El Pais was not ready for digital as well
Dec 3, 2012
El Pais faces collective dismissal and financial challenges due to anachronistic practices and failure to adapt to digital media.
In October, the Spanish newspaper El Pais, one of the largest in Europe, announced a collective dismissal that impacted nearly 30% of its staff, the largest the newspaper has ever experienced in a single blow. This is not simply a restructuring of the newspaper. With unemployment reaching 50% among young people aged 18-25, the newspaper has been forced to make drastic changes. "We cannot continue like this if we want to maintain El Pais", the president of the newspaper told employees [N. of E,: phrase with double meaning given the situation in Spain]. However, the newspaper will pay the price for its anachronism - the legal difficulties of hiring in Spain have caused staff numbers to swell, maintaining unproductive journalists who do not deal with new media and who have a high average cost (almost €90,000 annually) - a lot for a medium that is losing revenues. But the dismissals are not likely to solve the crisis. A lesson that Brazilian media can learn now for future crises: the solution is to adapt the medium to the new realities.
Since revenues still exist in the market (albeit smaller), it is concluded (as I have already written more than once here) that the problem of newspapers is not revenue - it is costs. A manager may respond that one thing depends on the other, but in this case, it is half the truth, because there is also a technological change that allows huge savings for newspapers (how much have newspapers stopped spending, for example, on communication and printing, after the digitalization of both)? The problem is that the difference turned into dividends of shares of the groups and not investment in process and training. The result is that the 30% cut tends to simply create a workload overload for El Pais journalists if it is not accompanied by the necessary restructuring.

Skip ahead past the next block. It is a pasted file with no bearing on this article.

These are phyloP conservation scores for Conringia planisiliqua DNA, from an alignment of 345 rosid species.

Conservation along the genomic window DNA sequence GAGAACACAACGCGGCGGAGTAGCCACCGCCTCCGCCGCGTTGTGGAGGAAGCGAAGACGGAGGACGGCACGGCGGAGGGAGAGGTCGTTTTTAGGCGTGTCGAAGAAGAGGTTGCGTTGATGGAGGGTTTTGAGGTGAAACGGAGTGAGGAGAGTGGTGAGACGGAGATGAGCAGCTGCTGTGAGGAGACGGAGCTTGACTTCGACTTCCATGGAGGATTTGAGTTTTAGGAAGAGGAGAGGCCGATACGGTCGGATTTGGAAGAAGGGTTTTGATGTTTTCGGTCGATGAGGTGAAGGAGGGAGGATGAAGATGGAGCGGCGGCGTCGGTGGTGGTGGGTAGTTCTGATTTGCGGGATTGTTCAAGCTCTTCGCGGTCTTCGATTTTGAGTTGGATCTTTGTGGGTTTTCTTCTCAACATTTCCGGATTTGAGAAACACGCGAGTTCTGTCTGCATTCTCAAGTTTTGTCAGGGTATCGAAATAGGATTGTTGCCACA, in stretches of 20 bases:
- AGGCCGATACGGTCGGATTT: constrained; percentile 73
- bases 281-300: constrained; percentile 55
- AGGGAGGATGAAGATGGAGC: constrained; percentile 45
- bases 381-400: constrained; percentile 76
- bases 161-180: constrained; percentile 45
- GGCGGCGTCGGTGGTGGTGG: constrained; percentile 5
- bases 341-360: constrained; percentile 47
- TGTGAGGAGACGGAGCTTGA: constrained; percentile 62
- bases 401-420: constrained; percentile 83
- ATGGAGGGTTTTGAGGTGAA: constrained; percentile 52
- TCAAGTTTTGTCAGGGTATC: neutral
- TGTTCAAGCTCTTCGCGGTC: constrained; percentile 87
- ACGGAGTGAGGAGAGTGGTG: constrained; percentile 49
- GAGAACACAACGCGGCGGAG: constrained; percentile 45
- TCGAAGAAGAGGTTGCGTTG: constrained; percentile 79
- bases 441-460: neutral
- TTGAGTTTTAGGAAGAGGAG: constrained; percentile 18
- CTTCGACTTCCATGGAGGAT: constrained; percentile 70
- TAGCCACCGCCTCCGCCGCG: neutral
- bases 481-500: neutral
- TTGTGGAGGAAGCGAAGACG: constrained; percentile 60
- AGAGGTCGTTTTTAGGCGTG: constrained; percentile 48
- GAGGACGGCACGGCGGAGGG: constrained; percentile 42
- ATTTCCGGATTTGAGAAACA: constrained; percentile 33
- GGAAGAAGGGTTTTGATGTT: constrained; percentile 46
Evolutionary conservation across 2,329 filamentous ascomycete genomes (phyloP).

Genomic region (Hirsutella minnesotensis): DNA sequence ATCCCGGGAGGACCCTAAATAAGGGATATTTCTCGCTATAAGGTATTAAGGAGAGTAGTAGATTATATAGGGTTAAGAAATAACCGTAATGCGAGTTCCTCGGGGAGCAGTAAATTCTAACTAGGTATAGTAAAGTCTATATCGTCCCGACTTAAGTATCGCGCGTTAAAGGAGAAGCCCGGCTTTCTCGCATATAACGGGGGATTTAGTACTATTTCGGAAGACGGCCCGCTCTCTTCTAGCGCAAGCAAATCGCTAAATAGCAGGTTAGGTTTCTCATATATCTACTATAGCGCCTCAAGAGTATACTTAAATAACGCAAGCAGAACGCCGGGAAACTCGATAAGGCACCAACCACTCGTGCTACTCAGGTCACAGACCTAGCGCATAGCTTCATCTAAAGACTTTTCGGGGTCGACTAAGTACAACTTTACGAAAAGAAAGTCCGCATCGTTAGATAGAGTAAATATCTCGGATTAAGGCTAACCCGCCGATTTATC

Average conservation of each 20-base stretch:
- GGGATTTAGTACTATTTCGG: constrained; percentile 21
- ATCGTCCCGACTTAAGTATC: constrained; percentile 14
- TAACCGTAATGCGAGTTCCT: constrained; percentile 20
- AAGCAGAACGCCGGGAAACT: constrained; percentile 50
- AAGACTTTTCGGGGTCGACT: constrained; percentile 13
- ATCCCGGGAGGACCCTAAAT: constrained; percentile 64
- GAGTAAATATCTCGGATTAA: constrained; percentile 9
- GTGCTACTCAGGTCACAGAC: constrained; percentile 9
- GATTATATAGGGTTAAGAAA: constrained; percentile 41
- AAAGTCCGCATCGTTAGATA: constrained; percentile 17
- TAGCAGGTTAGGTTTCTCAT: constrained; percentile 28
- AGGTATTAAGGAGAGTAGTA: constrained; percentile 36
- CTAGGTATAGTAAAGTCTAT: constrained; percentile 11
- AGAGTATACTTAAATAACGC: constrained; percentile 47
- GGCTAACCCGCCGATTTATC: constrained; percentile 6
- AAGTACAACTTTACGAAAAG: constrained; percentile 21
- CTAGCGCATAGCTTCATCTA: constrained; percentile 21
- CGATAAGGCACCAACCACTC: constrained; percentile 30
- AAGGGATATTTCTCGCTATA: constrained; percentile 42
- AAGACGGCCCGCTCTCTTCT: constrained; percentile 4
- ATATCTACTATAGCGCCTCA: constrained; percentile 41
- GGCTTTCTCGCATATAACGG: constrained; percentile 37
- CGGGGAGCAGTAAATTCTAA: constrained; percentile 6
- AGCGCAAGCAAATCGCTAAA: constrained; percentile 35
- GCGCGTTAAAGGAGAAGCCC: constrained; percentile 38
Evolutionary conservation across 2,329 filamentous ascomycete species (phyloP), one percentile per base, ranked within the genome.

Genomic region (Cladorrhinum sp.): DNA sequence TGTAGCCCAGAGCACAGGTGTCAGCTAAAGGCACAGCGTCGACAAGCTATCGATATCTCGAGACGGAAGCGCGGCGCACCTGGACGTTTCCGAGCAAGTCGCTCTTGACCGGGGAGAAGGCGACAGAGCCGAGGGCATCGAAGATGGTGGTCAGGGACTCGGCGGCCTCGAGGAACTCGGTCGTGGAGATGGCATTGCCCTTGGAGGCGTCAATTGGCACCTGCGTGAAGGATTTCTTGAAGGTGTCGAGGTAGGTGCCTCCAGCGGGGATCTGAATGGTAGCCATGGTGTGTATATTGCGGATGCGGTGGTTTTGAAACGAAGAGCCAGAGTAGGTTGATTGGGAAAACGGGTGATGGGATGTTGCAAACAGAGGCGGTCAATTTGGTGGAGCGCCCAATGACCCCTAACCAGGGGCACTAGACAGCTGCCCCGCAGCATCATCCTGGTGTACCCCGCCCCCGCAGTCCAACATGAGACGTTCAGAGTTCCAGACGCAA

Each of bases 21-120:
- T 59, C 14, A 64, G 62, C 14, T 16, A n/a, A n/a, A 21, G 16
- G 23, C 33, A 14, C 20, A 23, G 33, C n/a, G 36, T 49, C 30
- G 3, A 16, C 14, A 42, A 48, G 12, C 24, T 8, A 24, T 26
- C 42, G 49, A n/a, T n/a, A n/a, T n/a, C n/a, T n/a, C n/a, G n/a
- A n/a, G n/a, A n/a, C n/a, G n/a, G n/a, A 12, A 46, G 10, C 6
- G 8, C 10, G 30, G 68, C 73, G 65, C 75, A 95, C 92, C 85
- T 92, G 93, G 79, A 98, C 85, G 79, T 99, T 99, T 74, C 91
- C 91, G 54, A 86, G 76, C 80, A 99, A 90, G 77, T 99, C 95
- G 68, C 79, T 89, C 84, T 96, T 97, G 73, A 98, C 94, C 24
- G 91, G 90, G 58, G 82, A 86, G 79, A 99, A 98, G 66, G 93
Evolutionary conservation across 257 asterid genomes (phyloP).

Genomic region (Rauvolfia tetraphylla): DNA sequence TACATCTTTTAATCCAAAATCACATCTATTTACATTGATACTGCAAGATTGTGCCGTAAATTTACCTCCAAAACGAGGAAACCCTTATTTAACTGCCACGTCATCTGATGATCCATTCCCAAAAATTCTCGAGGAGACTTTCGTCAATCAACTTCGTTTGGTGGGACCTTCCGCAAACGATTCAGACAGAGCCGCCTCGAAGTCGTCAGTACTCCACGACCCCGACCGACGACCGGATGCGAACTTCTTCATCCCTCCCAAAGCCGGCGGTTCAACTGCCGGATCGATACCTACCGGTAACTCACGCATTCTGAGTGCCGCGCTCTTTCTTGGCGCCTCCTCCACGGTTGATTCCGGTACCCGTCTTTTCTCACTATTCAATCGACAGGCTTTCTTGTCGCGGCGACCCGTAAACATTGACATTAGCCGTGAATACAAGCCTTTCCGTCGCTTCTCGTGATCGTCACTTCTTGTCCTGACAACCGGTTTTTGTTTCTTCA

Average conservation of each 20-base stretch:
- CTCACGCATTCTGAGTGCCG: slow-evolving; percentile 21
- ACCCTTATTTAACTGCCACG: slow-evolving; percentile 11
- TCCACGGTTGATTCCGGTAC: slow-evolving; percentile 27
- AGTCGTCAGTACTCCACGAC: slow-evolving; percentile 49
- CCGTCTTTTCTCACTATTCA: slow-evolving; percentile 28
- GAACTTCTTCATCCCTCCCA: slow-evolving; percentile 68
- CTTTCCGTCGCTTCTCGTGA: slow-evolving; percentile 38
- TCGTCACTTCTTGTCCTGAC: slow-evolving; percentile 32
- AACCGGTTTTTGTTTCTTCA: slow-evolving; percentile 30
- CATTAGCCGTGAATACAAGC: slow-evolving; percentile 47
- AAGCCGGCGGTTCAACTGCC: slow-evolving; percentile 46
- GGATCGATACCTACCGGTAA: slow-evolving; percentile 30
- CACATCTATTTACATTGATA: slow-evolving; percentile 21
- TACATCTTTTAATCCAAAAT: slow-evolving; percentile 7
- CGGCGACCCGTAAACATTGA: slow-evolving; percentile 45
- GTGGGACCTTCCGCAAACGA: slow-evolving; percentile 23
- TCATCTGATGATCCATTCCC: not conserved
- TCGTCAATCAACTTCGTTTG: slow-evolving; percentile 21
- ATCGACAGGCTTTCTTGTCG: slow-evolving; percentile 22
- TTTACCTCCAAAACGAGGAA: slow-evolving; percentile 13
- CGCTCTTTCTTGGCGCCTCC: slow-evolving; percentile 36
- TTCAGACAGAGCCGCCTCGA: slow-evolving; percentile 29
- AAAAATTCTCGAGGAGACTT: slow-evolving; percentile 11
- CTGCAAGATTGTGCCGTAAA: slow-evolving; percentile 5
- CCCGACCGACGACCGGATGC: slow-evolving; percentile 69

This change is mentioned in this post by journalist Juan Varela. He points out a solution that, despite being obvious, is not perceived by the vast majority of companies. It is not a matter of a cost cut. The change does not go through an evaluation by the human resources department, showing who produces or not, but rather the creation of a new business plan - and one that is not an appendage of the current structure, but rather a change in the DNA of the company, since the news environment has undergone a genre mutation. Anything short of this is an attempt to cure a systemic infection with an herbal tea.
In the case of a publication as emblematic as the Spanish daily, it is worth reflecting on what the bankruptcy of such a newspaper would represent. For the world, it would be a significant loss, but for Spain it would be a catastrophe. Hundreds of thousands of readers would lose a reference and all of Spanish journalism, which orbits around the title. After the blow, the Spanish news medium would recover - a fact that raises doubts in most journalists, suspicious of public participation, social media and the like.
Such changes are necessary around the world, although some - those related to the most important titles - also have social relevance (returning, imagine what El Pais means for Spain). Companies know how to make the changes they need. So why don't the changes happen? In most cases, because they require meddling with the interests of some classes and individuals, who are the ones who really control these companies. And making changes that affect the interests of those in power, THAT is difficult.